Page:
Monday, June 10, 2013

Penguin Specials

I am intrigued by the Penguin Specials - bite sized ebooks that can be read in a sitting. Penguin has a long tradition of exploring short form literary non-fiction and fiction, publishing it in cheap and accessible formats, and so it is little wonder that they have found a way of exploiting the potential of digital publishing. I was enchanted by The Element of Need by James Bradley, a short haunting meditation on the violence of the city of his young adult years and was terribly interested when I saw Sonya Hartnett had also written one - I bought both at the same time. Shortly after I was given the opportunity to review Gideon Haigh's The Deserted Newsroom via Netgalley.

Hartnett could write a shopping list and it would resonate with mysterious and unsettling possibility. In some ways shopping list is an apt description of Life in Ten Houses, though it is a list of what she has already shopped for and bought - a list of the houses she has purchased over a period of about 15 years and a reflection of her writing life within them.

In typical Hartnett style this is very pared back, incredibly potent in terms of sense of place, telling and yet so much left unsaid. As someone who arrived to late to the real estate boom I had to stifle jealousy in places. Yet what shone through for me was a kind of connectedness through place (a similar experience to reading Sophie Cunningham's Melbourne).

James Bradley's The Element of Need is subtitled Murder and Memory in Adelaide. I spent six months in Adelaide at the age of 19 and I have to say I found the city a strange and disturbing place - mannerly on the surface and underneath, shadows - though my experience was tinged with bad love and homesickness. I remember talk of serial killers, at the time it was considered very dangerous to walk through the parklands which entirely surround the city centre. There was a spate of attacks going on.

Bradley's account of his own young adulthood in the city, layered with the city's shadowy past, is compelling, like a long dream. I have not read many essays that examine so closely the experience of being a young adult in Australia's regional centres, and I was totally beguiled by this violent, poetic, reflective piece so beautifully balanced against a bigger picture.

The Deserted Newsroom is comprised of five pieces that originally formed part of Crikey's Brave News World series. Haigh deftly navigates the pitfalls and possibilities of a changing industry, negotiating the optimism, nostalgia, gloom, despair and utopian idealism of a decentralised media to examine the deeper implications in the changes that have already taken place and what this might mean for the future of news circulation and consumption.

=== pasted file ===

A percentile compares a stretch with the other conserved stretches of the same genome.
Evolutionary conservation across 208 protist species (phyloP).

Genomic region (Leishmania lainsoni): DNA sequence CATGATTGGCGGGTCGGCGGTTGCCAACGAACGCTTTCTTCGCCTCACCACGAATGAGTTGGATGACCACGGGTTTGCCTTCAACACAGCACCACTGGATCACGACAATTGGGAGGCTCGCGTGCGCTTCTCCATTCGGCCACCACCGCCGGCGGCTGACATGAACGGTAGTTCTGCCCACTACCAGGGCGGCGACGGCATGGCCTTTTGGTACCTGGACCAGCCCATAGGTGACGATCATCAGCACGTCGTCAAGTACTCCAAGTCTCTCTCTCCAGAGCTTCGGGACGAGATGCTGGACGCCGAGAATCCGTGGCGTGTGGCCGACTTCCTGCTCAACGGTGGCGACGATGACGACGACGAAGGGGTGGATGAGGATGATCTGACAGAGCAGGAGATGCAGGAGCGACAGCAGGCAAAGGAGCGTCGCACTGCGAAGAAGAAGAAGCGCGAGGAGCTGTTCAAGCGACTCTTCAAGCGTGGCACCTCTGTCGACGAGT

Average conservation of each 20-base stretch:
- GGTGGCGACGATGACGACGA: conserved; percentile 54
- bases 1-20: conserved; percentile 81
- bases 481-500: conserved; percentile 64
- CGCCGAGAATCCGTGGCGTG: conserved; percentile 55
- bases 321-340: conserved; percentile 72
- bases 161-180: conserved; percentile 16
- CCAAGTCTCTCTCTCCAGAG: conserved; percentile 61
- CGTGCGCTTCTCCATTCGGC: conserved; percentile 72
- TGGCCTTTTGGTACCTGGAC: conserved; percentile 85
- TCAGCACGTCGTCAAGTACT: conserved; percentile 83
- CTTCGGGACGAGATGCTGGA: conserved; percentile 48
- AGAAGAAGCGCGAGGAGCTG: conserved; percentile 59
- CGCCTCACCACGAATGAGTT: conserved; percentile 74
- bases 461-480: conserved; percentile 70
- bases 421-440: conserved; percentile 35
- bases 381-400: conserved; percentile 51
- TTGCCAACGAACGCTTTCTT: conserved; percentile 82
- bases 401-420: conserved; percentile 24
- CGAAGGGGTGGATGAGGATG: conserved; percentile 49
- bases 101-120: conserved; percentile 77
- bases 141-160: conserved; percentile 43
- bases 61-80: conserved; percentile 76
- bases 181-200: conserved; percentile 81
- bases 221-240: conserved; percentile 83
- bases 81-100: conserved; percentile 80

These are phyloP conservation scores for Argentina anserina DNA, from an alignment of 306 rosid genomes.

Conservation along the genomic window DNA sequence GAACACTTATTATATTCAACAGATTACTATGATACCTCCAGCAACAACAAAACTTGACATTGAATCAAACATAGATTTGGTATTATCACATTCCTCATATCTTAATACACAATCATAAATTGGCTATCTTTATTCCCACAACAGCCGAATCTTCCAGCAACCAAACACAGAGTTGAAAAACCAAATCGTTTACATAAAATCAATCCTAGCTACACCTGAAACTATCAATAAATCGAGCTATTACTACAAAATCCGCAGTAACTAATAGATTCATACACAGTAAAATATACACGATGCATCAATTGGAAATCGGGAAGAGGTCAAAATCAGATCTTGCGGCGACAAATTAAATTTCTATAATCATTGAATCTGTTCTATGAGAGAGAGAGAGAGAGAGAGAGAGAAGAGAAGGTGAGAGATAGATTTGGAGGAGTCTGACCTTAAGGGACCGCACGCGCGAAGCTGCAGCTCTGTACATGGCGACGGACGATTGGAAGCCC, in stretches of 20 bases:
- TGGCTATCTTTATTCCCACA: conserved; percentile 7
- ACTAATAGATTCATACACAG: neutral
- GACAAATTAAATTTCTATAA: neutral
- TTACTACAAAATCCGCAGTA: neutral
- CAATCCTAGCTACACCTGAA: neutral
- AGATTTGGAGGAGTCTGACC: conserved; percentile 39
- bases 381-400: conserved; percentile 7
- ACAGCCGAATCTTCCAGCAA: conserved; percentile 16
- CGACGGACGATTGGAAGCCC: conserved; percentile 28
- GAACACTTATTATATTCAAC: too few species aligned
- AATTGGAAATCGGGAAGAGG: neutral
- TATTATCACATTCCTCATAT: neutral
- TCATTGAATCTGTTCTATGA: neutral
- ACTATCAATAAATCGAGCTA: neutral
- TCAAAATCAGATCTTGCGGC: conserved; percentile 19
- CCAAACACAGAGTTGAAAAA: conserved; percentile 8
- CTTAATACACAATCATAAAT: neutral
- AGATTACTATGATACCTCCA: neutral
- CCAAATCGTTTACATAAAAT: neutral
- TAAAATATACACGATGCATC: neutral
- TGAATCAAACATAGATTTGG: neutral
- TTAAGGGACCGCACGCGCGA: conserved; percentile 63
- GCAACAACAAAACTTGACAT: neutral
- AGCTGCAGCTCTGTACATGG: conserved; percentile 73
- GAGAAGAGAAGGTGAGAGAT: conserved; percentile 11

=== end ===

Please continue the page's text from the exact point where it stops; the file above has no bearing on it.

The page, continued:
I often say when I give talks about being a writer that I am not a journalist because it takes me too long to decide what I think about things. As much a junkie as the next person for the fast news cycle that abounds in online news reporting, I actually much prefer longform, deep, contemplative writing that can only happen in retrospect. The Penguin Specials offer an intriguing opportunity for curating, inspiring or archiving a variety of cultural projects and in this case it is particularly fascinating to think of the context of publication - a piece of digital writing about the future of digital writing, particularly in light of the Penguin Random House merger and what that might signify for the Penguin brand.

These specials remind me of a written form of a really good podcast. The kind of thing to have on the Kindle to read when you want something reflective, intelligent but achievably consumable (say when you have a sleeping baby in the backseat of the car and you want to give them another twenty minutes rest). Pricing is a bit arbitrary, Bradley's is $3.11, Haigh's is $4.16. I am not sure how the pricing will work for them, on the one hand, a few dollars is not much to pay, but in a competitive industry, where so many apps, podcast, epubs and other media are vying for our time and bit change, it is possible that even $4.16 might seem prohibitive. Hopefully not, because the above titles are highly recommended.

This is a mash up of reviews that have already appeared on Goodreads but I wanted to put them together.

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